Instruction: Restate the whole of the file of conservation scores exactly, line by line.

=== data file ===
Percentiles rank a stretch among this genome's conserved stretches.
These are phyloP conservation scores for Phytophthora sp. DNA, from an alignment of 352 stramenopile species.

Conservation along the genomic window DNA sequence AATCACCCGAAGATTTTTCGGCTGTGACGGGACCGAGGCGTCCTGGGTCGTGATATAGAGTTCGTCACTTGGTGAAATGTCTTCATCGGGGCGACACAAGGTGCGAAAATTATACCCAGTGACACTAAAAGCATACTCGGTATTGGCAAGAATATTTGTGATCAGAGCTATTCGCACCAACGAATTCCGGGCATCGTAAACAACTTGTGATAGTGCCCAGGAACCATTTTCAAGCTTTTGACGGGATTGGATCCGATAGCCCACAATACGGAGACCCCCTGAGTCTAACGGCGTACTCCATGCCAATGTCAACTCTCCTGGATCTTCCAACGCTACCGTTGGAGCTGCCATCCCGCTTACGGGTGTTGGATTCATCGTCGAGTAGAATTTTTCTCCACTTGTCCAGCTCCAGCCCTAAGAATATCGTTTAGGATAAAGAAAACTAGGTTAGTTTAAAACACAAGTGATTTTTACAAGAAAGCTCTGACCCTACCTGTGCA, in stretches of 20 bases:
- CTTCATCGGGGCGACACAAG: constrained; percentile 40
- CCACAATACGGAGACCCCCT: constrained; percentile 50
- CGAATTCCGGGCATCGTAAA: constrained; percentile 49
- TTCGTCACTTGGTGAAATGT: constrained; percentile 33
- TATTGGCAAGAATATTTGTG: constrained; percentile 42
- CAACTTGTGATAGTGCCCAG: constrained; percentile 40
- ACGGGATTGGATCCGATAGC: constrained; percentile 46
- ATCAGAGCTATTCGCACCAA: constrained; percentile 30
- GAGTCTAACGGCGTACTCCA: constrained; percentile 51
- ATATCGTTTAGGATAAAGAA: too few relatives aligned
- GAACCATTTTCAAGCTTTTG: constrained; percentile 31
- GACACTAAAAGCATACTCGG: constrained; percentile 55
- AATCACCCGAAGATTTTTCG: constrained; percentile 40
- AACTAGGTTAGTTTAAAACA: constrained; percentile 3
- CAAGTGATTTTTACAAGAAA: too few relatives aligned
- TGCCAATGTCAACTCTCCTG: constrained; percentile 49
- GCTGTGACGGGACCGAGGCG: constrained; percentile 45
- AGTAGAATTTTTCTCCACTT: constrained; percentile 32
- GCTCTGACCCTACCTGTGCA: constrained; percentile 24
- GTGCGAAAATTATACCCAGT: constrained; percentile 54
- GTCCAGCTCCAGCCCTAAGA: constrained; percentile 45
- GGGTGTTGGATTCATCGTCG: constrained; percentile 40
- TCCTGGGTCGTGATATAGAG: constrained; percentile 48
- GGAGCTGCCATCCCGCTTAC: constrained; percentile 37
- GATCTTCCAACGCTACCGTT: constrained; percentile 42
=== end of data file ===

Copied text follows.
Percentiles rank a stretch among this genome's conserved stretches.
These are phyloP conservation scores for Phytophthora sp. DNA, from an alignment of 352 stramenopile species.

Conservation along the genomic window DNA sequence AATCACCCGAAGATTTTTCGGCTGTGACGGGACCGAGGCGTCCTGGGTCGTGATATAGAGTTCGTCACTTGGTGAAATGTCTTCATCGGGGCGACACAAGGTGCGAAAATTATACCCAGTGACACTAAAAGCATACTCGGTATTGGCAAGAATATTTGTGATCAGAGCTATTCGCACCAACGAATTCCGGGCATCGTAAACAACTTGTGATAGTGCCCAGGAACCATTTTCAAGCTTTTGACGGGATTGGATCCGATAGCCCACAATACGGAGACCCCCTGAGTCTAACGGCGTACTCCATGCCAATGTCAACTCTCCTGGATCTTCCAACGCTACCGTTGGAGCTGCCATCCCGCTTACGGGTGTTGGATTCATCGTCGAGTAGAATTTTTCTCCACTTGTCCAGCTCCAGCCCTAAGAATATCGTTTAGGATAAAGAAAACTAGGTTAGTTTAAAACACAAGTGATTTTTACAAGAAAGCTCTGACCCTACCTGTGCA, in stretches of 20 bases:
- CTTCATCGGGGCGACACAAG: constrained; percentile 40
- CCACAATACGGAGACCCCCT: constrained; percentile 50
- CGAATTCCGGGCATCGTAAA: constrained; percentile 49
- TTCGTCACTTGGTGAAATGT: constrained; percentile 33
- TATTGGCAAGAATATTTGTG: constrained; percentile 42
- CAACTTGTGATAGTGCCCAG: constrained; percentile 40
- ACGGGATTGGATCCGATAGC: constrained; percentile 46
- ATCAGAGCTATTCGCACCAA: constrained; percentile 30
- GAGTCTAACGGCGTACTCCA: constrained; percentile 51
- ATATCGTTTAGGATAAAGAA: too few relatives aligned
- GAACCATTTTCAAGCTTTTG: constrained; percentile 31
- GACACTAAAAGCATACTCGG: constrained; percentile 55
- AATCACCCGAAGATTTTTCG: constrained; percentile 40
- AACTAGGTTAGTTTAAAACA: constrained; percentile 3
- CAAGTGATTTTTACAAGAAA: too few relatives aligned
- TGCCAATGTCAACTCTCCTG: constrained; percentile 49
- GCTGTGACGGGACCGAGGCG: constrained; percentile 45
- AGTAGAATTTTTCTCCACTT: constrained; percentile 32
- GCTCTGACCCTACCTGTGCA: constrained; percentile 24
- GTGCGAAAATTATACCCAGT: constrained; percentile 54
- GTCCAGCTCCAGCCCTAAGA: constrained; percentile 45
- GGGTGTTGGATTCATCGTCG: constrained; percentile 40
- TCCTGGGTCGTGATATAGAG: constrained; percentile 48
- GGAGCTGCCATCCCGCTTAC: constrained; percentile 37
- GATCTTCCAACGCTACCGTT: constrained; percentile 42